Family Q&A

Your legal questions


Q. Divorce - where do I start?

If you feel that your marriage has broken down and that there is absolutely no chance of reconciliation then you should consider entering into Divorce Proceedings. Married couples must apply to the Court to obtain a divorce.

Q. Divorce - 5 facts

If you wish to divorce you must show to the Court that there has been an irretrievable breakdown in the marriage and thereafter your petition may be brought based upon one of the following five facts;

  • Unreasonable behaviour of your spouse
  • Adultery committed by your spouse
  • Separation for a period of two years where you both consent
  • Separation for a period of five years
  • Desertion

Q. Divorce - Basic procedure

If neither party wants to blame the other party then the couple can wait until they have lived separately or apart for at least two years and they both agree to the divorce.

If one party does not agree, then the person who wants the divorce may have to wait until they have lived separately and apart for a minimum of five years before they can divorce the other person, without requiring their agreement.

Alternatively, you can petition for divorce based on:

  • Unreasonable behaviour
  • Adultery
  • Or desertion

Once you have decided the ground upon which you want to bring your Divorce Proceedings, we would begin by writing to the other party (who would become known as the Respondent) to inform them of your intention to petition for divorce. From that point we would thereafter prepare a petition for divorce based upon your instructions and this would be filed at Court along with a document called statement of arrangements for the children, if appropriate, which would set out the agreement that has been reached with regard to the children to include where they will live and what contact the non resident parent will have with the children.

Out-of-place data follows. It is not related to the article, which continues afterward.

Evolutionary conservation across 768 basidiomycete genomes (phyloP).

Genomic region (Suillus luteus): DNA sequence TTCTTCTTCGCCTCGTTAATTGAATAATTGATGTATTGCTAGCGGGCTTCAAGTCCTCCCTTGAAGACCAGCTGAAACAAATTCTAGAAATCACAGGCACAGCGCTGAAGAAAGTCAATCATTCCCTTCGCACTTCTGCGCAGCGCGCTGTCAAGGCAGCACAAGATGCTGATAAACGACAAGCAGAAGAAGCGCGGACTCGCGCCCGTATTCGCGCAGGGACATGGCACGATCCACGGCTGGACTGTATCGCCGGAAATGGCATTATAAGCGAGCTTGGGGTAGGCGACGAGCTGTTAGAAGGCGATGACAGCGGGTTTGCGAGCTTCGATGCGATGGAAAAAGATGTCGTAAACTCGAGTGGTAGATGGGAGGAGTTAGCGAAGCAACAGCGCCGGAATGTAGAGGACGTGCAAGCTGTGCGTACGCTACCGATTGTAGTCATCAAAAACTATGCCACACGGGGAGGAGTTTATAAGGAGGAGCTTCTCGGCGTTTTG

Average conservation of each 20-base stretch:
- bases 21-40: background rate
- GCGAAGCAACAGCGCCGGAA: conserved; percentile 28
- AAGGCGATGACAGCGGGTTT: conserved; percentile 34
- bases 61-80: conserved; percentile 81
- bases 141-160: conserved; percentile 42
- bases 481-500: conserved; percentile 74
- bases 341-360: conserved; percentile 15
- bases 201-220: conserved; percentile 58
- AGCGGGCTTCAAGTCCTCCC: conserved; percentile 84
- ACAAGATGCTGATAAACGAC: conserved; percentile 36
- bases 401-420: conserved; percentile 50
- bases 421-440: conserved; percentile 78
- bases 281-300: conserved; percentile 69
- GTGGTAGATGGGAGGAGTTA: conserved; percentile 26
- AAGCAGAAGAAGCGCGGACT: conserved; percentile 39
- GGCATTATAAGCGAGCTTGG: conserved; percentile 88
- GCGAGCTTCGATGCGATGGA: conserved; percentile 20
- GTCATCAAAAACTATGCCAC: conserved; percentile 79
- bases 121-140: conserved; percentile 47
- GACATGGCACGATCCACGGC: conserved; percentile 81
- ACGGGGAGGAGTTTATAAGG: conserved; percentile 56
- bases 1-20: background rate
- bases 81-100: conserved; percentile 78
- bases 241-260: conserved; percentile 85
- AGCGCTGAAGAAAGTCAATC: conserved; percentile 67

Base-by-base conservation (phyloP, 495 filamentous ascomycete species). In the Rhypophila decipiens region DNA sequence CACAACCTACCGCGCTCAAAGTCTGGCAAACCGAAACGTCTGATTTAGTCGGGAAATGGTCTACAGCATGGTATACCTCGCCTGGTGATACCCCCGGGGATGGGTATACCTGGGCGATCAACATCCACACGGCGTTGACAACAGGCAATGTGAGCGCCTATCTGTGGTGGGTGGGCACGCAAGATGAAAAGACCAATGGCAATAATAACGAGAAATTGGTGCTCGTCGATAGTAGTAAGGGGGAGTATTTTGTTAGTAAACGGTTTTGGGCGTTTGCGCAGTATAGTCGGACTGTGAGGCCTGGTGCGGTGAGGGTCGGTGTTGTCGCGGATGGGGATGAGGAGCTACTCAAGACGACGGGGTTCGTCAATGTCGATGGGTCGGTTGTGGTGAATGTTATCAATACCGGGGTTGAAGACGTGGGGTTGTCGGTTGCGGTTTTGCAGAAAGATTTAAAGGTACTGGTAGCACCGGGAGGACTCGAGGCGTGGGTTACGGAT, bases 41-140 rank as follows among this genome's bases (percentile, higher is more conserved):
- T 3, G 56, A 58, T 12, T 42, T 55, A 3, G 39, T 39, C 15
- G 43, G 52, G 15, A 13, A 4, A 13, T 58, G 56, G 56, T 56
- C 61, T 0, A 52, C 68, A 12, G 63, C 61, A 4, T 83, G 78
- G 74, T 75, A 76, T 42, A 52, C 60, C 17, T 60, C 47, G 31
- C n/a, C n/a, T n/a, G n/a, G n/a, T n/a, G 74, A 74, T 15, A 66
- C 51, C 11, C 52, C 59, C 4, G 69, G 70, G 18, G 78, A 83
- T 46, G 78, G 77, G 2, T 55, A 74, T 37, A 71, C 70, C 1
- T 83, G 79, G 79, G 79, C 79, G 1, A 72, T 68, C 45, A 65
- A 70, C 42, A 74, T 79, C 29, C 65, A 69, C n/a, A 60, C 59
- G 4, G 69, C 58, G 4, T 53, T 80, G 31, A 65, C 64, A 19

The Court would then issue this document and serve it upon the Respondent.

The Respondent would then have to complete a document called an acknowledgement of service form and return this to the Court within 7 days. Once the Court has received a copy of the acknowledgement of service they will make a copy available to us and at that point, we will be in a position to apply for the Conditional Order for divorce, the Decree Nisi. At this stage the Judge will decide if you have sufficiently proved your case for divorce and if there adequate arrangements in place for the children and if the Court need to exercise their powers under the Children Act 1989. The Court will set a date for pronouncement of the Decree Nisi. You do not have to attend this hearing. Once the Court has pronounced the Decree Nisi we will be in a position to apply for your Decree Nisi to be made Absolute six weeks and one day from that date.

Once we apply for your Decree Absolute the Court will grant this if satisfied to do so and from that point you are officially divorced.

Q. Matrimonial Finances – What is the best course of action for me?

Financial matters in Family Law are the issues involved in the division of your assets, income and liabilities after separation. They were formerly referred to as “ancillary relief.”

Property includes many things; it is not just properties or money. If you have any savings, a family business, a trust, investments, an entitlement to be paid or a pension entitlement it is likely to be defined as property.

Property also includes money that you owe and any other liabilities of the relationship. All property will be included for consideration in the financial distribution after separation. However, some property may be ring fenced in certain circumstances, this is a potentially complex area so you would be best to consult with us before deciding what should and what should not be included in the matrimonial pot.

The best course of action for you will depend upon the relationship that you have with your spouse. If you are happy to do so we would recommend that you attend mediation to try and reach an amicable arrangement together. Otherwise, the starting point is for us to negotiate a settlement on your behalf. Failing this, and as an absolute last resort, you may need to seek the assistance of the Court, to enable the court to decide on how the matrimonial assets should be distributed on divorce. In any event, we would make sure that you have a final financial order that is approved by the Court setting out how you have divided your property. If you do not have this order in place, you could be in for a surprise, as you and your spouse are leaving yourselves open to future financial claims being made against one another, even following decree absolute.

The Court will take a series of factors into consideration, when deciding how to divide the matrimonial assets, and these are known as section 25 factors (The Matrimonial Causes Act 1979). It is important to note that if one of you has been the breadwinner going out to work and the other has been the homemaker, your contributions are considered equal, as the courts do not discriminate between the homemaker and the person who goes out to work, as both contributions are of the same importance.